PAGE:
BARRIER #1: “Don’t fix what’s not broken”
Clients see many advantages of working with the same suppliers, and rightfully so. Trust, predictability, global coverage and many more benefits are obvious: “Their team is highly experienced in my industry, they can provide some expert advice for free when I need. Cannot imagine having that with a new ad-hoc supplier”. Switching to a new agency is associated with an effort, fear of failure and risk of spoiled business relationships.
There are plenty of opportunities to help your current suppliers build capabilities further. Do you coach them? Do you give feedback? Do you discuss the latest industry news with them? Use them as your day-to-day consultants in new approaches: “Agency is not a static concept. Behind each name, there are teams and people who want to grow and innovate.”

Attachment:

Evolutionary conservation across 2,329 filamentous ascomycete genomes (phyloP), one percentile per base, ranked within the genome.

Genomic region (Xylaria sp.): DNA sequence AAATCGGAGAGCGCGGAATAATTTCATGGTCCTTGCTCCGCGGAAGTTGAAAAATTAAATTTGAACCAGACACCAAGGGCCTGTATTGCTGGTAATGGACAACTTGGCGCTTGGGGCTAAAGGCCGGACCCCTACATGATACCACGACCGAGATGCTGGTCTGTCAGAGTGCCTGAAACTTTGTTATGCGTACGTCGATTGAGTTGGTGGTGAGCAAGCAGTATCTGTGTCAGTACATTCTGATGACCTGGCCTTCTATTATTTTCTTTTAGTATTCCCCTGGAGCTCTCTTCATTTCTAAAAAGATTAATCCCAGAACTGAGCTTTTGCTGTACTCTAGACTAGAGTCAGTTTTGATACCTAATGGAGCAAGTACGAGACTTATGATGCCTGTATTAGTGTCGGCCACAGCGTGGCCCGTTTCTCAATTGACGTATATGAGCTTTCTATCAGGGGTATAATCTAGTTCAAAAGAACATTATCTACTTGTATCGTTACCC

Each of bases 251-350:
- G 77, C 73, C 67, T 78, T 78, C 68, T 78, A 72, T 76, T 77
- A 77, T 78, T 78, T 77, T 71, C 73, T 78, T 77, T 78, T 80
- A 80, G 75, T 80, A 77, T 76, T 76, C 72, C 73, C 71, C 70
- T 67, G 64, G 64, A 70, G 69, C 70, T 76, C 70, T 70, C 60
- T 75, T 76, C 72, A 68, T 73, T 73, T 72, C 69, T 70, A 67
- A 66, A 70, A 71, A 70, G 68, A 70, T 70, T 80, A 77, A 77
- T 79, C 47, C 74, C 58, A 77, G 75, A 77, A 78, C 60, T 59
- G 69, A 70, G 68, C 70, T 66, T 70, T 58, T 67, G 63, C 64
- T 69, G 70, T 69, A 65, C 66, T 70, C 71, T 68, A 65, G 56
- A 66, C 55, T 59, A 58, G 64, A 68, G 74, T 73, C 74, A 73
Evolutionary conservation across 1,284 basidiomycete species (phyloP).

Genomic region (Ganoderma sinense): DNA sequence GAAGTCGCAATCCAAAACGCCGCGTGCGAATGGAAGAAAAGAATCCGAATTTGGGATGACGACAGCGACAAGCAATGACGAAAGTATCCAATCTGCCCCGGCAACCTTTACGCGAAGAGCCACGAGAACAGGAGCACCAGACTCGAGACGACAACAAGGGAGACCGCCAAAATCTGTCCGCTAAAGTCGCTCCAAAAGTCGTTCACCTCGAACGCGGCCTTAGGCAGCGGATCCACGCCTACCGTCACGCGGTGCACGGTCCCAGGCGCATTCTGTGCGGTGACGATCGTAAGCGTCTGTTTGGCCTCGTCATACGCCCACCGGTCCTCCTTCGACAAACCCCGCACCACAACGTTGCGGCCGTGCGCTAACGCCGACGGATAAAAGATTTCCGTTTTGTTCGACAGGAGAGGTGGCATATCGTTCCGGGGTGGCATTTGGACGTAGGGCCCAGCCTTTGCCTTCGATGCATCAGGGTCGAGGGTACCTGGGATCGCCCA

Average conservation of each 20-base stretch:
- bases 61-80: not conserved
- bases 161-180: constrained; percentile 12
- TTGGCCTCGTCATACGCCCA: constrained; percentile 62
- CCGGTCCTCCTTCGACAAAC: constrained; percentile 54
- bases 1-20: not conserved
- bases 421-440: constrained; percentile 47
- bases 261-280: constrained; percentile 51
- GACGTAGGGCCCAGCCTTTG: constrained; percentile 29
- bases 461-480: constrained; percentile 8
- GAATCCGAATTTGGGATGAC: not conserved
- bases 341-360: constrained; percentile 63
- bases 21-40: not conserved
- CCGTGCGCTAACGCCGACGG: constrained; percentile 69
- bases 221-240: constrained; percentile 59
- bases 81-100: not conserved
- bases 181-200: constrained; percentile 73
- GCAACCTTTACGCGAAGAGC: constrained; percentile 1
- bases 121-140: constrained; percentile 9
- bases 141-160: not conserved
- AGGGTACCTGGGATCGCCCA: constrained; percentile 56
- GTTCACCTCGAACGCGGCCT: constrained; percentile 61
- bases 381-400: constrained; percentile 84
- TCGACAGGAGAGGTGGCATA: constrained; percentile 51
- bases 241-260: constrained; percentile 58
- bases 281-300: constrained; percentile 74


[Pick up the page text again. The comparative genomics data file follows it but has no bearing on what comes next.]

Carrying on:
Exploration should not get in the way of the core work. Insight leaders should appoint team members responsible for spotting new suppliers with no fear of disrupting established processes: “I remember we had such a person in the insights team. This was one of the best things that happened to our department.”
BARRIER #2: “Management doesn’t like things they don’t understand”
Clients don’t feel the “pull” from top management to experiment: “It is difficult to suggest innovative agencies when your leaders are fine with the current state of things and remember the failures of the past”. And neither their customers want change: “Our retail partner wants to see the recommendations that are backed up by a well-known agency name.”
Help management see the value of new approaches. Show what’s in it for the company: improved speed? Lower costs? Higher quality? “Don’t talk about new methodologies, focus on the business challenges they solve”. Being able to explain the most sophisticated approach in simple terms is a skill that insights managers absolutely need to have.
BARRIER #3: “The system forces us to stay conservative”